Bernard Stanley "Acker" Bilk, was an English clarinettist and vocalist known for his breathy, vibrato-rich, lower-register clarinet style, and distinctive appearance – of goatee, bowler hat and striped waistcoat.
The Boomtown Rats are an Irish rock band that had a series of Irish and UK hits between 1977 and 1985. The group is led by vocalist Bob Geldof. The other members of the original line-up were Garry Roberts, Johnnie Fingers (keyboards), Pete Briquette (bass), Gerry Cott and Simon Crowe (drums). The Boomtown Rats broke up in 1986, but reformed in 2013, without Johnnie Fingers or Gerry Cott.
Mickie Most was an English record producer, with a string of hit singles with acts such as the Animals, Herman's Hermits, the Nashville Teens, Donovan, Lulu, Suzi Quatro, Hot Chocolate, Arrows, Racey, and the Jeff Beck Group, often issued on his own RAK Records label.
Roy Wood is an English singer-songwriter and multi-instrumentalist. He was particularly successful in the 1960s and 1970s as member and co-founder of the Move, Electric Light Orchestra and Wizzard. As a songwriter, he contributed a number of hits to the repertoire of these bands. Collectively, hit records by the Move, Electric Light Orchestra, Wizzard, and Wood's own solo singles demonstrated an impressive chart run for an individual, both as composer and performer. Altogether he had more than 20 singles in the UK Singles Chart under various guises, including three UK No. 1 hits.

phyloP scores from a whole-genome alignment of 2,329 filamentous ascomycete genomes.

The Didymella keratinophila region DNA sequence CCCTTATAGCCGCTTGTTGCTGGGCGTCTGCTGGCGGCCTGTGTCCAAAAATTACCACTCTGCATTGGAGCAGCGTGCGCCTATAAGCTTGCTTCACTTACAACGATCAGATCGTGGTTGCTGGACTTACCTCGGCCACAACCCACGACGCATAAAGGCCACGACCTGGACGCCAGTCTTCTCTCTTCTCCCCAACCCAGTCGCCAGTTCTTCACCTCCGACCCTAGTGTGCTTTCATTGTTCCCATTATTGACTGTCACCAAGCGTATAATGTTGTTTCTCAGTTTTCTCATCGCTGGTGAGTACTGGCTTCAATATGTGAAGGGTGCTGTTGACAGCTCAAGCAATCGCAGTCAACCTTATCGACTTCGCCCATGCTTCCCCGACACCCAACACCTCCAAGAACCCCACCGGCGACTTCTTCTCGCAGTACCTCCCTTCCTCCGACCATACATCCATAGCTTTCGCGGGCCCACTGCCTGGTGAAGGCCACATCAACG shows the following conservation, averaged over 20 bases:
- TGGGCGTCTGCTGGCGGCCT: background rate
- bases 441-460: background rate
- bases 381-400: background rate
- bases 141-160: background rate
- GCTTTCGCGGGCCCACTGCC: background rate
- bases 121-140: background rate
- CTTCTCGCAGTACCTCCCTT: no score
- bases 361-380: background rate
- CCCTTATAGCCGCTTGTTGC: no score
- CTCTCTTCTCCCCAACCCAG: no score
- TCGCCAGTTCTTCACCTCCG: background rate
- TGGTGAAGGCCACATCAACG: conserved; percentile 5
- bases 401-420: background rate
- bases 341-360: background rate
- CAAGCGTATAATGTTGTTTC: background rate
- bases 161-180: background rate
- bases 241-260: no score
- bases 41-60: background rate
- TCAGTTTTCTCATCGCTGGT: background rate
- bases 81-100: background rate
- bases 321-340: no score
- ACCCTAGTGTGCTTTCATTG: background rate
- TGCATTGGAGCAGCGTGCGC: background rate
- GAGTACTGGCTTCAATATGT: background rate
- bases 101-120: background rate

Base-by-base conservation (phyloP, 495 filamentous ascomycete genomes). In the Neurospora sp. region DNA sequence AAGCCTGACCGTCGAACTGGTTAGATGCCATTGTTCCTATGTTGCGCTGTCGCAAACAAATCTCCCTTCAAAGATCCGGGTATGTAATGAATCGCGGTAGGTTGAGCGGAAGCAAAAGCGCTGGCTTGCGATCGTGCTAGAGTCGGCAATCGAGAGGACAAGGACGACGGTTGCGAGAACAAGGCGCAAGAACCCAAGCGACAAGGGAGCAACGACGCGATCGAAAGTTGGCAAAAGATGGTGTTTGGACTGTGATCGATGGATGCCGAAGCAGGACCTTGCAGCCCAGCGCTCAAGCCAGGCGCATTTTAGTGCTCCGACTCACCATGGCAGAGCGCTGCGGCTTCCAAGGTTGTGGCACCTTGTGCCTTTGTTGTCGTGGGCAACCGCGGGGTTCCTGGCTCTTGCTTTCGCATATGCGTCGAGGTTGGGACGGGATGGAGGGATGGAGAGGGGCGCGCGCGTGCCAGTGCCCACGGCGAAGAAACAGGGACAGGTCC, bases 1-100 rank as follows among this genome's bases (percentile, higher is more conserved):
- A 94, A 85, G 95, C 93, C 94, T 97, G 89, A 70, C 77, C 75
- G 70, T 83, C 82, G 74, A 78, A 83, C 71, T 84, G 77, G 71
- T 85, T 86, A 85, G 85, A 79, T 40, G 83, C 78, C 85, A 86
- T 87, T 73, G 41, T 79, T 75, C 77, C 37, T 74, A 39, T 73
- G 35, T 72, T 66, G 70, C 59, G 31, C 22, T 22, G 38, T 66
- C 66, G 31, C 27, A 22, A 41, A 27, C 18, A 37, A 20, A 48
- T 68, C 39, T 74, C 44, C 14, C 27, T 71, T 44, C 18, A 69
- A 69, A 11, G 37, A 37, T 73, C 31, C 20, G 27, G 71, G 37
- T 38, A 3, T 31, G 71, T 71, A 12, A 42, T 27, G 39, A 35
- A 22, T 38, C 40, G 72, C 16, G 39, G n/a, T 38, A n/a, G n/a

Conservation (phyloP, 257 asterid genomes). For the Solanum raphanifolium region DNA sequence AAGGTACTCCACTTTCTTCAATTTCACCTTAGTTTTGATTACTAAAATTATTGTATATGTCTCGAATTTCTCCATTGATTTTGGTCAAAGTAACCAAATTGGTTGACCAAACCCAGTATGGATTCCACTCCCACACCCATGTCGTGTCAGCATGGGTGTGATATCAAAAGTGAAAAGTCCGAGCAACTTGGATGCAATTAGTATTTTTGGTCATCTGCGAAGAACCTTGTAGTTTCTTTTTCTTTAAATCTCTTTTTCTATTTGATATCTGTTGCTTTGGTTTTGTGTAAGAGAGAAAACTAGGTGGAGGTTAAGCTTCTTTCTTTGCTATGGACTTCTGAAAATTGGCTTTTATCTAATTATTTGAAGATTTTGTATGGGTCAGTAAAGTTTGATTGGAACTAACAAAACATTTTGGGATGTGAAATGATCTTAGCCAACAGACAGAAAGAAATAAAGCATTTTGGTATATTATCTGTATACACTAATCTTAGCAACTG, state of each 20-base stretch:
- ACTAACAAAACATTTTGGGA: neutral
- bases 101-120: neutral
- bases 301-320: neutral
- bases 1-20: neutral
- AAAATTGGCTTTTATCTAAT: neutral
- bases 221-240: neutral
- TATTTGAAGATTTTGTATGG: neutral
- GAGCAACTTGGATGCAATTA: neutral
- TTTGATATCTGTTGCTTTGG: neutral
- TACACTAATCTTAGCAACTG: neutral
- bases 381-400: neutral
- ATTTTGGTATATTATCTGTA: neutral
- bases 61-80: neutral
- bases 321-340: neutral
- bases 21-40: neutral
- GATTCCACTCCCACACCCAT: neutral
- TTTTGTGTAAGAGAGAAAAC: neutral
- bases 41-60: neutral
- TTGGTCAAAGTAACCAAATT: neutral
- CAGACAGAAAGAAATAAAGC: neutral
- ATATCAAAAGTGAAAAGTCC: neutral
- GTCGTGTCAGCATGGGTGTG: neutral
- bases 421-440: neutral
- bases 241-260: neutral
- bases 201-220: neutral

Wizzard were an English glam rock band formed by Roy Wood, former member of the Move and co-founder of the Electric Light Orchestra. The Guinness Book of 500 Number One Hits states, "Wizzard was Roy Wood just as much as Wings was Paul McCartney." They are most famous for their 1973 Christmas song "I Wish It Could Be Christmas Everyday".
Ten Years After are a British blues rock band, most popular in the late 1960s and early 1970s. Between 1968 and 1973, Ten Years After scored eight Top 40 albums on the UK Albums Chart. In addition they had twelve albums enter the US Billboard 200, and are best known for tracks such as "I'm Going Home", "Hear Me Calling", "I'd Love to Change the World" and "Love Like a Man". Their musical style consisted of blues rock and hard rock.
Jona Lewie is an English singer-songwriter and multi-instrumentalist, best known for his 1980 UK hits "You'll Always Find Me in the Kitchen at Parties" and "Stop the Cavalry".
Helen Kate Shapiro is an English pop singer, jazz singer and actress. She is best known for her two 1961 UK chart toppers, "You Don't Know" and "Walkin' Back to Happiness" both recorded when she was just fourteen years old.
Sir John Phillip William Dankworth, CBE, also known as Johnny Dankworth, was an English jazz composer, saxophonist, clarinetist and writer of film scores. With his wife, jazz singer Dame Cleo Laine, he was a music educator and also her music director.